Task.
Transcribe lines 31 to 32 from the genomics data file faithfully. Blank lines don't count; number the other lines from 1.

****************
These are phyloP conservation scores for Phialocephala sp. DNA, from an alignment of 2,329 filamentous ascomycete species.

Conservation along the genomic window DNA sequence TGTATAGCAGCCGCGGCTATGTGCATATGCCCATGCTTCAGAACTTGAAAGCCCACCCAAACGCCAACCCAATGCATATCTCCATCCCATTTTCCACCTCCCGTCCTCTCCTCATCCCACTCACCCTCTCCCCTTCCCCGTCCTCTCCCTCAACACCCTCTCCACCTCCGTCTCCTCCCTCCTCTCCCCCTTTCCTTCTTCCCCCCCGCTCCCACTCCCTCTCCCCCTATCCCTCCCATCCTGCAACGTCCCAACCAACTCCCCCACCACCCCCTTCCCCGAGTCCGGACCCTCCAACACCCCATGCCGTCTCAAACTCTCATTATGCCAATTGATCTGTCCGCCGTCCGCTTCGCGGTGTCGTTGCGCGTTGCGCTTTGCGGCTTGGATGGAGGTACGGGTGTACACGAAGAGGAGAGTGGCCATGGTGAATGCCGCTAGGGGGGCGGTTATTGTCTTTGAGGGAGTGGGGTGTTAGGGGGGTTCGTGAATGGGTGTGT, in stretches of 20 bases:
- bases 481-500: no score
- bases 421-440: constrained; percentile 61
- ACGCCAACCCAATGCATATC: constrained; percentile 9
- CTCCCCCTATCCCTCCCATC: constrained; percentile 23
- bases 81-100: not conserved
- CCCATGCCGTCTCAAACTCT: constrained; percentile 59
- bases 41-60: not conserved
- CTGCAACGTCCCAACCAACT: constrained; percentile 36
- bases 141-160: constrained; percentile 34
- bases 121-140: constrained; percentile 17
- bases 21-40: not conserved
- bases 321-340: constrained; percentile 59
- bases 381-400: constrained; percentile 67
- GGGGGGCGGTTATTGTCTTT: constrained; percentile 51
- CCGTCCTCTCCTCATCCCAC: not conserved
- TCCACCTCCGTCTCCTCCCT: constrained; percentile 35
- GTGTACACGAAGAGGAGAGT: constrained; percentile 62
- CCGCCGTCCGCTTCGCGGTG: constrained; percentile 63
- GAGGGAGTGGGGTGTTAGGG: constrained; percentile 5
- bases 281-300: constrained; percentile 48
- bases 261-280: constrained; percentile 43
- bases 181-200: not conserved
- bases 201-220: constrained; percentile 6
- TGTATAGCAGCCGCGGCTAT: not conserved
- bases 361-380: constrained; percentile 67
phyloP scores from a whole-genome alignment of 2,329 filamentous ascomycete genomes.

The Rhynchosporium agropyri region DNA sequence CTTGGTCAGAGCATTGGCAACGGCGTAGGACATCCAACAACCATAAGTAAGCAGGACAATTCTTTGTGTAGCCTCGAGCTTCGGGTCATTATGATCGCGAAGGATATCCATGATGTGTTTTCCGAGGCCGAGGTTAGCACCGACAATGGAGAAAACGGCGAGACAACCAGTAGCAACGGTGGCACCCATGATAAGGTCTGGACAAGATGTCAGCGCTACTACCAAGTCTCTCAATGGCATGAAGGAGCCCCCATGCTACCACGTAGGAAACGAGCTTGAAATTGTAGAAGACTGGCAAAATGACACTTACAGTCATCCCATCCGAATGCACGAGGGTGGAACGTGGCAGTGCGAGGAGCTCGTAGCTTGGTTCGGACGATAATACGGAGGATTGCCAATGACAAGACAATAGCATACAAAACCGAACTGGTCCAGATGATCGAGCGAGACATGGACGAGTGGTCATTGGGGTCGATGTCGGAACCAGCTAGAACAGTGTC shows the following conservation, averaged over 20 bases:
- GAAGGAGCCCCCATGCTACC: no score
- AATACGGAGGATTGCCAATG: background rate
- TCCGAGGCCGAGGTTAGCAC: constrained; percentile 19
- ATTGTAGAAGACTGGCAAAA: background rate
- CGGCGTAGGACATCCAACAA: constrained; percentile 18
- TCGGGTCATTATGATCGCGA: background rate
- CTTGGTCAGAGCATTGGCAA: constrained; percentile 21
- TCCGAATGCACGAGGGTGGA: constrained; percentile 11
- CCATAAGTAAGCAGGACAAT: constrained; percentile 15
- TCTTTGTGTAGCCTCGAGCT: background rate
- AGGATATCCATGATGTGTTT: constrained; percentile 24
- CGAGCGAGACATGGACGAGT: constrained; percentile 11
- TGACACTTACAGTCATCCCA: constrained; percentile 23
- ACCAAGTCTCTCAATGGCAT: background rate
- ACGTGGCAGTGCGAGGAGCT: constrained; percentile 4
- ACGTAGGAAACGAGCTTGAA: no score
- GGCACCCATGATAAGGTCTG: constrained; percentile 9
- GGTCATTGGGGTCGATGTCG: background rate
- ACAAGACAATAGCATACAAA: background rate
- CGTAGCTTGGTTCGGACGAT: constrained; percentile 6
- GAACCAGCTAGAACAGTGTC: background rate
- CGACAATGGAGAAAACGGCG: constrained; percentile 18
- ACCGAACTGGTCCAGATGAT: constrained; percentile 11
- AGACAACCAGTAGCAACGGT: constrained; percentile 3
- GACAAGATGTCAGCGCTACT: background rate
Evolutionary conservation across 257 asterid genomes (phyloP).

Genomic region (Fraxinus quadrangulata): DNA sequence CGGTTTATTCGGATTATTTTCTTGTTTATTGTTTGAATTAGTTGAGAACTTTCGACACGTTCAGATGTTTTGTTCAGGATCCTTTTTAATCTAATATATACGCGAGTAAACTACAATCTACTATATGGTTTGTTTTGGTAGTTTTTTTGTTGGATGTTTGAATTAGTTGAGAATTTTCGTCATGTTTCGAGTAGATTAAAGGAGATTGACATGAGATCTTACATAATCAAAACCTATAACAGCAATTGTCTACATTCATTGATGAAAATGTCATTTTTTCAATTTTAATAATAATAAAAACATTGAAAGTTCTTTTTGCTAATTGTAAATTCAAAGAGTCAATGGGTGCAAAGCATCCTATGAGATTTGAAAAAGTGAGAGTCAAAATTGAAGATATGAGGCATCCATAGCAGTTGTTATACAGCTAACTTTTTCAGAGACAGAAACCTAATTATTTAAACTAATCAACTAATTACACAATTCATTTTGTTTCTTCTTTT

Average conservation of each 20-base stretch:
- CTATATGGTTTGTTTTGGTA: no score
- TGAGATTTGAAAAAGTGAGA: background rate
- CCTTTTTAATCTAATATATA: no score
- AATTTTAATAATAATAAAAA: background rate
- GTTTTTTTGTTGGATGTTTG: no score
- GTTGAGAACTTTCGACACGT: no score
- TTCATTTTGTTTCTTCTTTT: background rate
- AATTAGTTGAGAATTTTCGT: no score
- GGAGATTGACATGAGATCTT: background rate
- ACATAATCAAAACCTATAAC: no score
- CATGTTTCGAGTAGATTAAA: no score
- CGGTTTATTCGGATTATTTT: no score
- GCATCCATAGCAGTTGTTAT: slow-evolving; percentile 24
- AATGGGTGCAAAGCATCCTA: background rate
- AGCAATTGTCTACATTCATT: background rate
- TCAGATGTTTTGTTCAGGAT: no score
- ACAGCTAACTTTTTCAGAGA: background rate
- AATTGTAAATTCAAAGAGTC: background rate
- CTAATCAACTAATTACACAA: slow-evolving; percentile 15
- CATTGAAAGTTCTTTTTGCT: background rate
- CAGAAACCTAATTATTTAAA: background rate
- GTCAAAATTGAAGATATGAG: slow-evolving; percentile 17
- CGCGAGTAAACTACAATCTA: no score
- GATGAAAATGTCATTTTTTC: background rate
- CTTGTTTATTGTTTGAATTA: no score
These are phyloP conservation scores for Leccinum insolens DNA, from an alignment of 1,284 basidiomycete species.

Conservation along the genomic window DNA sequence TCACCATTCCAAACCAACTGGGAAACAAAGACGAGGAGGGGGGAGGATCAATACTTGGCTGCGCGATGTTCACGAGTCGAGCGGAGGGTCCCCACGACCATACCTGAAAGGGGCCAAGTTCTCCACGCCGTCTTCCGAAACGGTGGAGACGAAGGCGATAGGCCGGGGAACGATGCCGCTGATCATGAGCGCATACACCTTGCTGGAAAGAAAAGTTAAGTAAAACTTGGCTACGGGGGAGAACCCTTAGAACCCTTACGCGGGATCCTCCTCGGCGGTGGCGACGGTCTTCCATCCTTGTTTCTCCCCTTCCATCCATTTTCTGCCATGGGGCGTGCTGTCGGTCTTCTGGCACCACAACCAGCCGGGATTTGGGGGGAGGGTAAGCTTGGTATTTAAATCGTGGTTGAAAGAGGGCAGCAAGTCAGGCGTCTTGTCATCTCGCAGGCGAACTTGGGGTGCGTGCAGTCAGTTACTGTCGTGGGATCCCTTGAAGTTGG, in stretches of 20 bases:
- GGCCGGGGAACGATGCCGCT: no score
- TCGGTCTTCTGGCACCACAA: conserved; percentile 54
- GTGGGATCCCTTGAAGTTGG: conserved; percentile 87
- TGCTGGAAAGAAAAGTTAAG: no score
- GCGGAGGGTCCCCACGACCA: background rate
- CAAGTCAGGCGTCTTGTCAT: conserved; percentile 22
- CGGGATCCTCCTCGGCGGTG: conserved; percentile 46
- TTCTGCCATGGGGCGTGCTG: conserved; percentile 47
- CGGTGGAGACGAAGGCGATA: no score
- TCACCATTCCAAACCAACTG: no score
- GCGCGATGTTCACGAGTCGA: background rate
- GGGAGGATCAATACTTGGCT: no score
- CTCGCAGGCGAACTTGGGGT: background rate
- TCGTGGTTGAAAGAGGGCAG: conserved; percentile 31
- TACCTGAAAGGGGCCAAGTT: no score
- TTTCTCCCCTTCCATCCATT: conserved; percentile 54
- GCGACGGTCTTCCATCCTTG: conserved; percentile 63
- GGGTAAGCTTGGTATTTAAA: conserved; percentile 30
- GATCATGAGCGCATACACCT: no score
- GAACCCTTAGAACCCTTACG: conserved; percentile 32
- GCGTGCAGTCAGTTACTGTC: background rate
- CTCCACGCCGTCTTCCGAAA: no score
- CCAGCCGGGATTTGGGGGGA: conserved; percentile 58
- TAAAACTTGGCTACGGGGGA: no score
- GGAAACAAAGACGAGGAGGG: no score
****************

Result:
- AATACGGAGGATTGCCAATG: background rate
- TCCGAGGCCGAGGTTAGCAC: constrained; percentile 19